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New website, packaging better define New Holland’s products

More work is going into educating customers, too.

January 24, 2014
| By Pat Evans |
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New Holland Brewing Co. aims to please in 2014.

It all starts with a packaging facelift that kicks off this year.

“It’s a lot more than a vanity exercise,” said Emily Haines, New Holland’s manager of community relations.

The update is a shift in color and verbiage, Haines said, which should help distinguish New Holland’s brews from the growing selection of six packs collecting on grocery store shelves.

Haines said the packaging uses “profile words” such as “citrus,” “aromatic” and “balanced” that characterize the beers and help consumers know what they’re getting. The packaging also offers a snapshot of the color of the beer in the bottle.

“We’re trying to talk to consumers in flavors, making a connection,” Haines said. “We want to key people in to what to expect. We respect people’s tastes, and if our beer isn’t what they’re into, we want to be honest with them.”

The new branding didn’t eliminate the familiar dragons, ravens and hatters characters, but the background has changed.

The firm’s website also got an overhaul and now uses colors and themes that can be found around the brewery, such as wood and copper.

Haines said the brewery will collaborate with two Michigan organizations in late 2014. More information will be available in the future, but the brewery does plan to brew special beers in conjunction with Dearborn-based Carhartt and Holland-based Michigan Awesome. New Holland has paired with those companies because they represent Midwestern ethics, such as hard work, Haines said.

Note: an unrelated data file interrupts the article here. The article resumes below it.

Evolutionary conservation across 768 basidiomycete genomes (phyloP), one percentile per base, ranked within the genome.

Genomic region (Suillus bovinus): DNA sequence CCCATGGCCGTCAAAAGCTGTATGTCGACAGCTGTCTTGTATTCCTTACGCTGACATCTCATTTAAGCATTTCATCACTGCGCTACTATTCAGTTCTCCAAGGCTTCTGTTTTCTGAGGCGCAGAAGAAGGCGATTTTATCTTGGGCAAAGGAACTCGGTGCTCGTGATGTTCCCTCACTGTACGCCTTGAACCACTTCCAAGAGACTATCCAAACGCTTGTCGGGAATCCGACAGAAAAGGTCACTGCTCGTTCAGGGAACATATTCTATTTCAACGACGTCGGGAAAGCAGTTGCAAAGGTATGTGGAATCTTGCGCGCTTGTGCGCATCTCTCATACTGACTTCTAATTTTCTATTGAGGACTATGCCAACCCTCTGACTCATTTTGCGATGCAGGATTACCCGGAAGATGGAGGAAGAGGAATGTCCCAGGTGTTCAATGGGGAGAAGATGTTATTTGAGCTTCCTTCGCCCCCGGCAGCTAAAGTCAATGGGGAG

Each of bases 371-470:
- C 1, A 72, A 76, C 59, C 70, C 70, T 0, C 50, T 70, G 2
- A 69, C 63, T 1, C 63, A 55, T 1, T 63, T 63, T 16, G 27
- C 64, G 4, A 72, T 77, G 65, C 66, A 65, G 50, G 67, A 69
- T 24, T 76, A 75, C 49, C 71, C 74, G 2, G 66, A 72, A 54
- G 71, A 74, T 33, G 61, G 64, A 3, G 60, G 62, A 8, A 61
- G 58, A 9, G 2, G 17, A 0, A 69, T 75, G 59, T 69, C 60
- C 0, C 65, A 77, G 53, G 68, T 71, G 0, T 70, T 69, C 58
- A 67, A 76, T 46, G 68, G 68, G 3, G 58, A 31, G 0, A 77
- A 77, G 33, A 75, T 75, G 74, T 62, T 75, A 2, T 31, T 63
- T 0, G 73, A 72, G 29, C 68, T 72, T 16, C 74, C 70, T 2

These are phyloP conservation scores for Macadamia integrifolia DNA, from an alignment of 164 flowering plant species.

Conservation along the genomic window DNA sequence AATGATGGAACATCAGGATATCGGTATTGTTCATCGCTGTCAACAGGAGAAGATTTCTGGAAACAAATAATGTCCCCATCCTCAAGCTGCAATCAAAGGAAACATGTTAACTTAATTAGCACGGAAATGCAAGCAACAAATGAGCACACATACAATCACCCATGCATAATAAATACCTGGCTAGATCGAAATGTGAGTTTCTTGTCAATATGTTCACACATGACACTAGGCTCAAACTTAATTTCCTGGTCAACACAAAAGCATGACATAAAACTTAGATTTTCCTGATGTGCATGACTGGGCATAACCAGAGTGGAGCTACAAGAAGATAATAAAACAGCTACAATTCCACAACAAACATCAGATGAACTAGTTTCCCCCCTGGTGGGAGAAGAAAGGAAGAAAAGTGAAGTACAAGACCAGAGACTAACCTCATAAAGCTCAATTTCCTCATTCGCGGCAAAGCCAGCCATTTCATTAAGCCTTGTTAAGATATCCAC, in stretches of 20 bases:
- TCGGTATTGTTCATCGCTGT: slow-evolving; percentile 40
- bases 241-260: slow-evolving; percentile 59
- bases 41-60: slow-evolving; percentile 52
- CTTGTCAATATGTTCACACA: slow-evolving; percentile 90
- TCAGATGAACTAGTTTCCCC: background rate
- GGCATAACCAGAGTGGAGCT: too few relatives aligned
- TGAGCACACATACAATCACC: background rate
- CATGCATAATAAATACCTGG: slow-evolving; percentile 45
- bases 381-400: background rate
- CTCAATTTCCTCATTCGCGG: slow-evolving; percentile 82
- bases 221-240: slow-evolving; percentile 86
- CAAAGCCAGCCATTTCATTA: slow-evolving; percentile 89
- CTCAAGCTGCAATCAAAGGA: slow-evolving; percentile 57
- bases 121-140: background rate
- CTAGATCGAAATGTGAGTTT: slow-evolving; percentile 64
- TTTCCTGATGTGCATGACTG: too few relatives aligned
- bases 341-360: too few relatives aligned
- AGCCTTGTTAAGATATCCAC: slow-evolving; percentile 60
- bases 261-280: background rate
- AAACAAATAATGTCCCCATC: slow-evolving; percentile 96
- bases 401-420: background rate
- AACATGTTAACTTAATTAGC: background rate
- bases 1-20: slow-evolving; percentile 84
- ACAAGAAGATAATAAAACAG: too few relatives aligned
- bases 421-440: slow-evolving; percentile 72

On the distillery side, New Holland has a variety of research and development projects from its brewpub nearing release, according to distiller Brad Kamphuis. 

Beer Barrel Bourbon continues to be the company’s best-selling spirit, with spirit sales growing by 100 percent the past two years. Right now, about 60 percent of what is running through the still is bourbon, which is supplemented by sourced whiskey.

“The goal is to make it with 100 percent New Holland bourbon, but that will take years,” Kamphuis said. “And at the growth that brand is seeing right now, it might not ever be 100 percent New Holland. But we’re OK with that.”

Kamphuis also said the company is working on adding another still in the production facility because the current capacity is almost maxed out. 

New Holland recently started the Tinman Whiskey Workshop series to help consumers learn the process of making whiskey.

“The Tinman workshops are a really amazing opportunity to learn the science, creativity and craftsmanship that go into each bottle of whiskey,” said Sean Stark, distiller and program manager. 

“We’ve developed a full-day workshop for whiskey fans to spend the day with us and learn about each step of the process. From sourcing raw materials to utilizing equipment to bottling — we’ll go through each stage. And, of course, there will be plenty of tasting — one of the most critical steps in the process.”

The company will continue its extensive reuse of barrels. Kamphuis said the barrels go from aging whiskey in Kentucky to aging New Holland’s Dragon’s Milk stout, to second-use Dragon’s Milk, to aging bourbon and then aging Dragon’s Milk again, before finally being sent to the company’s BarrelWorks Project to make furniture.

“We’re in a unique position to get the most miles of the barrels,” Haines said.

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